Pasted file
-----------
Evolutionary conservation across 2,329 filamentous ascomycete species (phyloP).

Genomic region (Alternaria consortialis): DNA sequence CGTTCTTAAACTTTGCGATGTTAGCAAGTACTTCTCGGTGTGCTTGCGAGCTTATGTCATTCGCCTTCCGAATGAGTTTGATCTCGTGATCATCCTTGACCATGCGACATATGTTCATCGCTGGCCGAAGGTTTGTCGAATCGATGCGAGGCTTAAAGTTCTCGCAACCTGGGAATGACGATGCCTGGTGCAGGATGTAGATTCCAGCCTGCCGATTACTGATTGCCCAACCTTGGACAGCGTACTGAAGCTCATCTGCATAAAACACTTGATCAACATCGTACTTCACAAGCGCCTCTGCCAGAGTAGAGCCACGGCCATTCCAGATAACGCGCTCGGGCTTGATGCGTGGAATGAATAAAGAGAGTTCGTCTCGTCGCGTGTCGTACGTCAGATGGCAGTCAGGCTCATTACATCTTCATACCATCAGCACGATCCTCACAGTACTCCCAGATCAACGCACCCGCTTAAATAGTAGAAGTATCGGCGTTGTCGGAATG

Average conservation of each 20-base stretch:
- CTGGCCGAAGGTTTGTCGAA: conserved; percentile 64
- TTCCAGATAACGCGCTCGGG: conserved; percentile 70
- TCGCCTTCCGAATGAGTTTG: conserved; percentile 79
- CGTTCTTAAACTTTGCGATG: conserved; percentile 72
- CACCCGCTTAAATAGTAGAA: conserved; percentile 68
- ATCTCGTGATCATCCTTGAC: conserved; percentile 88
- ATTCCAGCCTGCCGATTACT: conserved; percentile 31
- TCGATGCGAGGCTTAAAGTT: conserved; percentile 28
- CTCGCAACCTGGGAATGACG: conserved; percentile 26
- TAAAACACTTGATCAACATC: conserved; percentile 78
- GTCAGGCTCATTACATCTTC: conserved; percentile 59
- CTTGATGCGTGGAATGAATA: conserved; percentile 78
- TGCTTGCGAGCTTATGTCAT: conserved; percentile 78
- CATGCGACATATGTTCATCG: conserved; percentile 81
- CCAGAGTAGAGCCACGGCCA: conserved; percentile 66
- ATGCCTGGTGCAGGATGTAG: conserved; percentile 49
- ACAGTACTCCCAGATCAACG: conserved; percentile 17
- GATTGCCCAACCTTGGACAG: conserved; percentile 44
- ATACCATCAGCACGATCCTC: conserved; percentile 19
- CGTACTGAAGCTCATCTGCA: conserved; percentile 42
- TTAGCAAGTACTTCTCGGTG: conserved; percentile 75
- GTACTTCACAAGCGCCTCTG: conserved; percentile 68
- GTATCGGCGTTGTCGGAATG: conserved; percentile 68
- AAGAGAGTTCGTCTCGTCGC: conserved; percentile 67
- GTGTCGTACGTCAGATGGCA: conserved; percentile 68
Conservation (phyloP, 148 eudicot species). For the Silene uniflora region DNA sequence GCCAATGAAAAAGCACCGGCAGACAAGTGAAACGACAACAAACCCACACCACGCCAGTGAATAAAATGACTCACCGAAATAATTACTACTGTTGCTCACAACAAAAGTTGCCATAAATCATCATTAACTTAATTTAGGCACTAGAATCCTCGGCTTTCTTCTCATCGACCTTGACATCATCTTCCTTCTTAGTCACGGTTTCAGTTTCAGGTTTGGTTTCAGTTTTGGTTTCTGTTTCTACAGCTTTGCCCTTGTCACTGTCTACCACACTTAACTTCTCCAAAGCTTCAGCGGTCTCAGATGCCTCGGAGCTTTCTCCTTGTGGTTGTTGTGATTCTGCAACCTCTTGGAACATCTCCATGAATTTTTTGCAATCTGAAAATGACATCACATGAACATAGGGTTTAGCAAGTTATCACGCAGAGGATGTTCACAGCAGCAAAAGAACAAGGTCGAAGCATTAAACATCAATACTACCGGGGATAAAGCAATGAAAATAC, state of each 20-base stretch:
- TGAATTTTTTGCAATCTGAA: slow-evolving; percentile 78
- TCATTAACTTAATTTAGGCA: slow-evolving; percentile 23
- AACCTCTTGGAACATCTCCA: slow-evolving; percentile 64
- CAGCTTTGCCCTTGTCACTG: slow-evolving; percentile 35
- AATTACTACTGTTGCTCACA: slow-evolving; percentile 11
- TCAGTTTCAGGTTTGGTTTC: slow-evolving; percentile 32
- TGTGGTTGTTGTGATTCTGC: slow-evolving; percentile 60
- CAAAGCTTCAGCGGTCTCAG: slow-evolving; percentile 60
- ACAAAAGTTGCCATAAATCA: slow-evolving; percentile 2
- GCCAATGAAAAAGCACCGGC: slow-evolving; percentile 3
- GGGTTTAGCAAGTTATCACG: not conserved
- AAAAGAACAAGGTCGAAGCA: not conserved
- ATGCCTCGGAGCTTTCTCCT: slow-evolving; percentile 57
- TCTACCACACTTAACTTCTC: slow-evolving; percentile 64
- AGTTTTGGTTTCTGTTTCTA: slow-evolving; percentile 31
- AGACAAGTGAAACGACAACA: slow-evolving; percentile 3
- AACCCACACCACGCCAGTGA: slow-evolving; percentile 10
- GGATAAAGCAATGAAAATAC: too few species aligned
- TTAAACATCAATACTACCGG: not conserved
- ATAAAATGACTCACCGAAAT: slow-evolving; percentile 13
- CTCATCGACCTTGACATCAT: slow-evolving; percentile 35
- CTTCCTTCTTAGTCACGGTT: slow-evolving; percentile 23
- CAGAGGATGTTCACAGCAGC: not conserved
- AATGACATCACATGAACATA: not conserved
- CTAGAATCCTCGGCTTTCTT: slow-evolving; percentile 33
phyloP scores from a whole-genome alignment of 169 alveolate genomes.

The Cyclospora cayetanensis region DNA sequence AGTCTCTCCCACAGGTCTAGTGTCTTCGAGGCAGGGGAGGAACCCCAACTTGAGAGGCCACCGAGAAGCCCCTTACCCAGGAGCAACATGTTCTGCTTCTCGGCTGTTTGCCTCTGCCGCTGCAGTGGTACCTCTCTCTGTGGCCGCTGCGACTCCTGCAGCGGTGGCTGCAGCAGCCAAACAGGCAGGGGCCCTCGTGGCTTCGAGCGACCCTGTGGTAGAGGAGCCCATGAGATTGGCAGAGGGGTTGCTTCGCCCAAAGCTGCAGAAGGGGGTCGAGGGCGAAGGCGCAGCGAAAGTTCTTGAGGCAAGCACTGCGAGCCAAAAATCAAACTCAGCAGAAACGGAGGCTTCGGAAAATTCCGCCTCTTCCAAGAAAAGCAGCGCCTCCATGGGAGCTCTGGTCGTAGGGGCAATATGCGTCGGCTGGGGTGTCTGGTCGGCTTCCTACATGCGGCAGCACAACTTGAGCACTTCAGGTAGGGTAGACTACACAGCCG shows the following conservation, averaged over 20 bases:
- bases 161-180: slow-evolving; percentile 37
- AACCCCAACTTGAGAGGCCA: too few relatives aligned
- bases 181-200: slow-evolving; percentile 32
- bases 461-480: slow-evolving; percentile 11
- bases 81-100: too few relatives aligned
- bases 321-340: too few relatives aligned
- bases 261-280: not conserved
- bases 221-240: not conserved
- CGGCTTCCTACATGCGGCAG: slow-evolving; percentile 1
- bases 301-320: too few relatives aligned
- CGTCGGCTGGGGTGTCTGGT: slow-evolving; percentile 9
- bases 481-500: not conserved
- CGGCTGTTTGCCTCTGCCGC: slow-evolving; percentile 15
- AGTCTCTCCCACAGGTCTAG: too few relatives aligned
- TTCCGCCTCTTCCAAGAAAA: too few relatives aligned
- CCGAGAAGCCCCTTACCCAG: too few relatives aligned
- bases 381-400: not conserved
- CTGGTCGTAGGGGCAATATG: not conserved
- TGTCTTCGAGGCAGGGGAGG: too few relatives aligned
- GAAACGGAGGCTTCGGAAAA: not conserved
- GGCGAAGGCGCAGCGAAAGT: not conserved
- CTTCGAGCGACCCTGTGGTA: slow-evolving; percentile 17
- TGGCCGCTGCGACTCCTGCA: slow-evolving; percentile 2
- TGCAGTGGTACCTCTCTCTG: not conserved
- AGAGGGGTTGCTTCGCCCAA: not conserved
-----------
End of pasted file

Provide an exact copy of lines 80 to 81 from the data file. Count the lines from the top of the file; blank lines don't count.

- TGCAGTGGTACCTCTCTCTG: not conserved
- AGAGGGGTTGCTTCGCCCAA: not conserved